About a week ago I visited my sister, who now lives in Switzerland. I had a fairly standard preconceived idea of the place I suppose: images of fondue (which, as it turned out, could not be obtained in the region I was visiting, and “was invented for the tourists and promoted by the Swiss Cheese Union”), snow and mountains. However, after a short stay, I found that what was most striking about Switzerland, or the area I was staying anyway, was just how sickeningly clean everything was. The mountain streams were glitteringly clear and blue, birds and butterflies seemed to emerge from every angle, and (slightly strangely) nuns were seen to wander at ease everywhere I went. The small towns, huddling in between the peaks and strewn around the shores of Lake Maggiore, appeared Disneyfied. The flower filled window boxes, neatly stacked woodpiles and picturesque little churches seemed to be systematically placed to create a perfect landscape. Even when I was walking through what my sister described as the “scummy” end of Locano, an area of Brutalist architecture on the outskirts, there wasn’t a piece of litter or supermarket carrier bag in sight.
Sadly, being a bit of a cynic I couldn’t just enjoy the place and say “oh isn’t this lovely”. What was on the forefront of my mind was that Switzerland basically makes England look like crap. What must the Swiss think when they come to our country, and see the mucky coloured River Wear? What would they think of the regular occurrence of “pavement pizzas” on the Bailey or Claypath during the early mornings, or the roadside hedgerows full of plastic and crisp packets? Switzerland has one of the best environmental records in the world, being one of the first countries to sign the Kyoto Protocol, part of the Environmental Integrity Group, and heavily active in recycling (66–96% of all recyclable materials being recycled) and anti-littering regulations.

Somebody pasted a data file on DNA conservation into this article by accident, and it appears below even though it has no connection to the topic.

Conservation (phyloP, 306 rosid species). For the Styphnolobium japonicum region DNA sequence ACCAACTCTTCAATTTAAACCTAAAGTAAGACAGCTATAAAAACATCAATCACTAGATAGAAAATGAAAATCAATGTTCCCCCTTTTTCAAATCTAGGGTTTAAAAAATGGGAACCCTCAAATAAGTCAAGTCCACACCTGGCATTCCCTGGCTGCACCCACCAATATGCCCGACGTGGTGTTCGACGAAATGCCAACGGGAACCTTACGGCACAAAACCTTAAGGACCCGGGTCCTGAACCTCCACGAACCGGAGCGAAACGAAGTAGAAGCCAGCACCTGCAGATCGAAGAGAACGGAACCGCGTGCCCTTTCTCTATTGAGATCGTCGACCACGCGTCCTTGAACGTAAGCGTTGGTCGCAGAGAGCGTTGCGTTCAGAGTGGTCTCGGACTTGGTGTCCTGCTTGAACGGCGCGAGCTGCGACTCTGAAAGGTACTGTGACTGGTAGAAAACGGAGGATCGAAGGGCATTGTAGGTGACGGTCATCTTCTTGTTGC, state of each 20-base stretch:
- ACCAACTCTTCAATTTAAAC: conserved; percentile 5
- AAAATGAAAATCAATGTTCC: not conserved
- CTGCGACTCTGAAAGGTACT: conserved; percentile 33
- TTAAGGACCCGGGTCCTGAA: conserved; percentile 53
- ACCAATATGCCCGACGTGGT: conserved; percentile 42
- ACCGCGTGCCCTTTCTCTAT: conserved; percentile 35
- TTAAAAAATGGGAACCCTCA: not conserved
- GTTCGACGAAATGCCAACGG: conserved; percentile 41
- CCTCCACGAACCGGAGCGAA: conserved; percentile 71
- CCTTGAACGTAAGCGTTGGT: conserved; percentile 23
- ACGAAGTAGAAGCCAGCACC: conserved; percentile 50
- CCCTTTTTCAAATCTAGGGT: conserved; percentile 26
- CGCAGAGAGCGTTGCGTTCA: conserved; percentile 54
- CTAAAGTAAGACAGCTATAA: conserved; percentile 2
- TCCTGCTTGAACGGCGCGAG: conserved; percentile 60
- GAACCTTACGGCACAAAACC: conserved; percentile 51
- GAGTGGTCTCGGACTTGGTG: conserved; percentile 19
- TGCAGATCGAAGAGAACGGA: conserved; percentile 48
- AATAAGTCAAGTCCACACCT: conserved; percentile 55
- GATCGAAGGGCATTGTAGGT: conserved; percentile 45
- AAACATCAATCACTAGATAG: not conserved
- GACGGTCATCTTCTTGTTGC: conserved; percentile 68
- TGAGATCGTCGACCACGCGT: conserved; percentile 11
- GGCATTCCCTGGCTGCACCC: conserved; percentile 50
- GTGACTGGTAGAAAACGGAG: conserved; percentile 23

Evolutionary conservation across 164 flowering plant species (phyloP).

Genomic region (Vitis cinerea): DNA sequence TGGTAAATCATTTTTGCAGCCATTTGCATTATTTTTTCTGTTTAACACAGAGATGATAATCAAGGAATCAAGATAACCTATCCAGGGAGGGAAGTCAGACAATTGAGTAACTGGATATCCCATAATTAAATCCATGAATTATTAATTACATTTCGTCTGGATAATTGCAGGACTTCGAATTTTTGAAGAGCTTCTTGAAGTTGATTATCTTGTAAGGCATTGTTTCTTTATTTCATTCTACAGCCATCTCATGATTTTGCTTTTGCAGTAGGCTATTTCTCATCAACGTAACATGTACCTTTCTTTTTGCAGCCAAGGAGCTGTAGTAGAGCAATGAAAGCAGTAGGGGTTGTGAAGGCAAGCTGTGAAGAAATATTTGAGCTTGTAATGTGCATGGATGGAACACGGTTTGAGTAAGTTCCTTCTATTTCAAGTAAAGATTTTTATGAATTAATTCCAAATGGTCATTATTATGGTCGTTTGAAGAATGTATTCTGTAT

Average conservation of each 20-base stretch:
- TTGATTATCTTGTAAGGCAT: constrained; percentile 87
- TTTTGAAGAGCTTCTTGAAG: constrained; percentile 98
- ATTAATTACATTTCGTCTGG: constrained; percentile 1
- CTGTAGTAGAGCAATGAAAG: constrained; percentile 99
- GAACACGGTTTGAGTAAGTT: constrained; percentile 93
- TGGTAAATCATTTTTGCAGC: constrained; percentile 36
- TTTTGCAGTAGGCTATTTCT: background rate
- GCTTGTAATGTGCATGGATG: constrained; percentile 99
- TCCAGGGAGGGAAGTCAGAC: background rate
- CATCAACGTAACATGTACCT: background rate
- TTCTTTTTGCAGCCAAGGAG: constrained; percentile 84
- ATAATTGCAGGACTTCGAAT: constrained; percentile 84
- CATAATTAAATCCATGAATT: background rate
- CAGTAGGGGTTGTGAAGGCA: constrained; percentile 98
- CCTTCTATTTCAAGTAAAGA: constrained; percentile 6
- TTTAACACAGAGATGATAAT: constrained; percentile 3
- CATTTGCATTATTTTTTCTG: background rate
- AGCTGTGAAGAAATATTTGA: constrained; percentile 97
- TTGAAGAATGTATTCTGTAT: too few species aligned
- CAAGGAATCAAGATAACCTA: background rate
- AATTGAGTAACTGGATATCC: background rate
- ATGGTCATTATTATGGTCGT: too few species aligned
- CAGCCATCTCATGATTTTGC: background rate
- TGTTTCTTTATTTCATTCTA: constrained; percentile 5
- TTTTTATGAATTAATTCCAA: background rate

Finally (in defence of Britain), even though Switzerland was very beautiful, I can’t say that I particularly felt “at home” there. Beside its immaculately dressed, skinny residents I felt slightly inadequate. I also found, as I always do when I have been away, that as my plane descended towards British soil on my return flight, the patchwork of green fields was deeply soothing, perhaps because of their familiarity or just because of some innate loyalty I have and obligation to like the place of my birth and upbringing better than everywhere else. I would compare my feelings about Britain to those about my own home in Durham. My house is a concrete monstrosity next to a chippy with a yard full of mouldy chair, empty beer kegs and dubiously obtained roadsigns and a living room full of Xbox and washing up. Greasy chip smell seeps through the walls of my bedroom and the window seals. My home is disgusting, but I love it. It is full of friends, and nowhere do I feel more comfortable. I’d choose this (at times mucky) environment over a plasticised perfect landscape any day, because in my personal opinion, a bit of mess makes a place feel like home.
This view that England is deficient in comparison with this landlocked European country is probably overly negative though (from my record of articles on the Bubble, it is likely that you have gathered that I LOVE to write about gloomy environment related things). England isn’t doing half bad though in terms of recycling: in 2011 recycling rates in households across Britain reached 39.7%, a 2.1% increase since 2008/09. Switzerland also has the advantage of incredible affluence. Additionally to count against the region’s flawless image, I found (through some exploration) a number of pieces of graffiti in Locano. There was a wall behind my sister’s flat coated in the stuff. There was the standard large erect male appendage, the insults against the police, oddly written in English, and even more oddly a picture of a pony. HAHA! I thought! Even in Switzerland there are teenagers who think it would be awesome to deface a wall that no one really sees. Not so perfect are we now Locano?